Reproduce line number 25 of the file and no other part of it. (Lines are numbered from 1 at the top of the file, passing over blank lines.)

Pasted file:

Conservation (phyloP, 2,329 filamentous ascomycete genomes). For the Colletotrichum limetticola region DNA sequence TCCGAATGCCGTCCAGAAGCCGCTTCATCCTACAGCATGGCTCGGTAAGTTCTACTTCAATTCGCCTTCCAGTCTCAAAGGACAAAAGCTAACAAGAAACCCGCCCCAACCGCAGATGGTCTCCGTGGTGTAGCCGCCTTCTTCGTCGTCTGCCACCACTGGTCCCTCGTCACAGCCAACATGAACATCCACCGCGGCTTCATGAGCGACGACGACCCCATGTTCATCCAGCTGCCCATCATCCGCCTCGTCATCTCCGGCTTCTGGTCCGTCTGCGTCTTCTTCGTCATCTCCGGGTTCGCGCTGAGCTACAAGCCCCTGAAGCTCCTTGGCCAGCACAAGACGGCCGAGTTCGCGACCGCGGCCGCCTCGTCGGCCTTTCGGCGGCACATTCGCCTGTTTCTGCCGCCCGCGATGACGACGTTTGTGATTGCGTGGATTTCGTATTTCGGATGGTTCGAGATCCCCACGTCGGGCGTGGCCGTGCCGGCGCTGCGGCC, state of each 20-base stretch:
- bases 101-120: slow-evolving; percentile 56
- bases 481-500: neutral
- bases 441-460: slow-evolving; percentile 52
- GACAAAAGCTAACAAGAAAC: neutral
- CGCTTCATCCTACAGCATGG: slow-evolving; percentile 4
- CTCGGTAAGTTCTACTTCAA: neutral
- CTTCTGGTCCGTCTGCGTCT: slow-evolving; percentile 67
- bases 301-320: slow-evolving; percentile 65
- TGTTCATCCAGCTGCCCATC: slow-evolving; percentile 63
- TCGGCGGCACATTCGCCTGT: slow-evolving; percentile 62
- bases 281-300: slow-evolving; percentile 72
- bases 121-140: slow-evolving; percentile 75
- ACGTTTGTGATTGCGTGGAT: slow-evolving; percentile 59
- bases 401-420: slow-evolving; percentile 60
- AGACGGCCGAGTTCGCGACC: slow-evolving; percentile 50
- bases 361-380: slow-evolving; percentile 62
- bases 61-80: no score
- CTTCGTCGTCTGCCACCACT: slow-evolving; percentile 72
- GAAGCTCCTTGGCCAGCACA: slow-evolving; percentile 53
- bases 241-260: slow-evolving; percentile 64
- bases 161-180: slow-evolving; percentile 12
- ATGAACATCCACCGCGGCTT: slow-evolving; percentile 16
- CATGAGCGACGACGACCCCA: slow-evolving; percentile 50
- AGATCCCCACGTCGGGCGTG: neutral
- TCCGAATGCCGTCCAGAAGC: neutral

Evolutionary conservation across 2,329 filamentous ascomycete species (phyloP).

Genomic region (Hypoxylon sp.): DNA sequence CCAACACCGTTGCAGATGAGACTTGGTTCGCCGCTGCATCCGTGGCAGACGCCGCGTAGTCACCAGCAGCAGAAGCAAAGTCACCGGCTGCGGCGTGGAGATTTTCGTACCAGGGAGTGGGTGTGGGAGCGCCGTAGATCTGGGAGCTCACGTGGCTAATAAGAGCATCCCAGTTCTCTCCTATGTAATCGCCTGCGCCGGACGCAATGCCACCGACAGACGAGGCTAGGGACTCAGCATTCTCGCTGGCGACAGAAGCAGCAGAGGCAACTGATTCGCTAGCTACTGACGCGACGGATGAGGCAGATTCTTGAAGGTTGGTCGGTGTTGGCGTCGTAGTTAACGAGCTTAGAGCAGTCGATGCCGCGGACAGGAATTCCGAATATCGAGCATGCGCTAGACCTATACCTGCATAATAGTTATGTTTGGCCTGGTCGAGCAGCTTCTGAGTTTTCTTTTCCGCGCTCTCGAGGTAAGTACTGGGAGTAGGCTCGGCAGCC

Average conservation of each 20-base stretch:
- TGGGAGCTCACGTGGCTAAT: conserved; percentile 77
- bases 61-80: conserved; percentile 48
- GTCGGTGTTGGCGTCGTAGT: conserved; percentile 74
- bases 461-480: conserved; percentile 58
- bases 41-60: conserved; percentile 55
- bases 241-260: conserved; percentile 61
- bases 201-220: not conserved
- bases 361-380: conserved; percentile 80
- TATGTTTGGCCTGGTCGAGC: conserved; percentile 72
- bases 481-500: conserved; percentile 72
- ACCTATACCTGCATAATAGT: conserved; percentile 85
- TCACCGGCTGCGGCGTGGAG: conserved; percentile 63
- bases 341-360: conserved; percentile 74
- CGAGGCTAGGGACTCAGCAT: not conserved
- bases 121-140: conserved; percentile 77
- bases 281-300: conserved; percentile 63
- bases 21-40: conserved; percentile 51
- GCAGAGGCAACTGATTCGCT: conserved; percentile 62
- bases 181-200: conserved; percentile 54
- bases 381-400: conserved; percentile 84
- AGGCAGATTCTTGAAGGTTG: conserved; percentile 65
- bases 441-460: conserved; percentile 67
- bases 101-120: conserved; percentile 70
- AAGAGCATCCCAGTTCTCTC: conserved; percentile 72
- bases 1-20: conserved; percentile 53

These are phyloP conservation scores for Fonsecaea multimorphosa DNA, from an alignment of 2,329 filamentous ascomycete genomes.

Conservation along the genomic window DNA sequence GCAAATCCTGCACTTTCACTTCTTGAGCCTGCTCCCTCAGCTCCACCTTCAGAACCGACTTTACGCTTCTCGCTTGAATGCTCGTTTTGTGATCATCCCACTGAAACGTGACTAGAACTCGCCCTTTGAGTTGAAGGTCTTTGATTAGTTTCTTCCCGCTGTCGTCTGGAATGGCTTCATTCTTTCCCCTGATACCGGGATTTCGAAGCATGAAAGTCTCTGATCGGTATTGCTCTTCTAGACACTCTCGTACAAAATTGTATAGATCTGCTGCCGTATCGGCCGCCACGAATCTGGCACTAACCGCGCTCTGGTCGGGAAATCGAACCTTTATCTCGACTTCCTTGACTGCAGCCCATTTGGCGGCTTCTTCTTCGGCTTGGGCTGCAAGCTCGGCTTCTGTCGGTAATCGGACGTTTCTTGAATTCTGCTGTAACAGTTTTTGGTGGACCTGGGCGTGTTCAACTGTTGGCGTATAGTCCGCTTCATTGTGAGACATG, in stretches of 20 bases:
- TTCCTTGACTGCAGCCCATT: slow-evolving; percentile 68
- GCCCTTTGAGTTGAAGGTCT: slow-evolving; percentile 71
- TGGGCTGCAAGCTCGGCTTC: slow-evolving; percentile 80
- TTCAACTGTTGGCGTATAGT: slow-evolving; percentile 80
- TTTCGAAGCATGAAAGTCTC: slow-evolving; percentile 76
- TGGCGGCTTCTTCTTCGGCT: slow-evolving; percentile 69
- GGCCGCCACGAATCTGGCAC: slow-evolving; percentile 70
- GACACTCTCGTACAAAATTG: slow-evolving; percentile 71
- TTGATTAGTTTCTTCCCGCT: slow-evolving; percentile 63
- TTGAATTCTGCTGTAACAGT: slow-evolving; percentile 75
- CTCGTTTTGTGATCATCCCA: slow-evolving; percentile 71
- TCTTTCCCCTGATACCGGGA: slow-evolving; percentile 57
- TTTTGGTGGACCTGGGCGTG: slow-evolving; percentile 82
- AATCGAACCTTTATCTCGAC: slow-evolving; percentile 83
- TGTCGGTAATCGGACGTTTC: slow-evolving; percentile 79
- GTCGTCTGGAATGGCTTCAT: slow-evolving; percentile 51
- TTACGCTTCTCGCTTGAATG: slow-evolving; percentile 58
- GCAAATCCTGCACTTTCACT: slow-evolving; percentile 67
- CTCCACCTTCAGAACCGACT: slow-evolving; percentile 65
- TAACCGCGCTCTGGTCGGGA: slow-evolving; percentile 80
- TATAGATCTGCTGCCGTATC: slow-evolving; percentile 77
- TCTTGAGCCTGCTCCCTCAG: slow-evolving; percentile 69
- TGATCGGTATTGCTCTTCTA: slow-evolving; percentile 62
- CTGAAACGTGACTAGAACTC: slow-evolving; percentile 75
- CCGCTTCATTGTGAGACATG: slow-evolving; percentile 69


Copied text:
- AGATCCCCACGTCGGGCGTG: neutral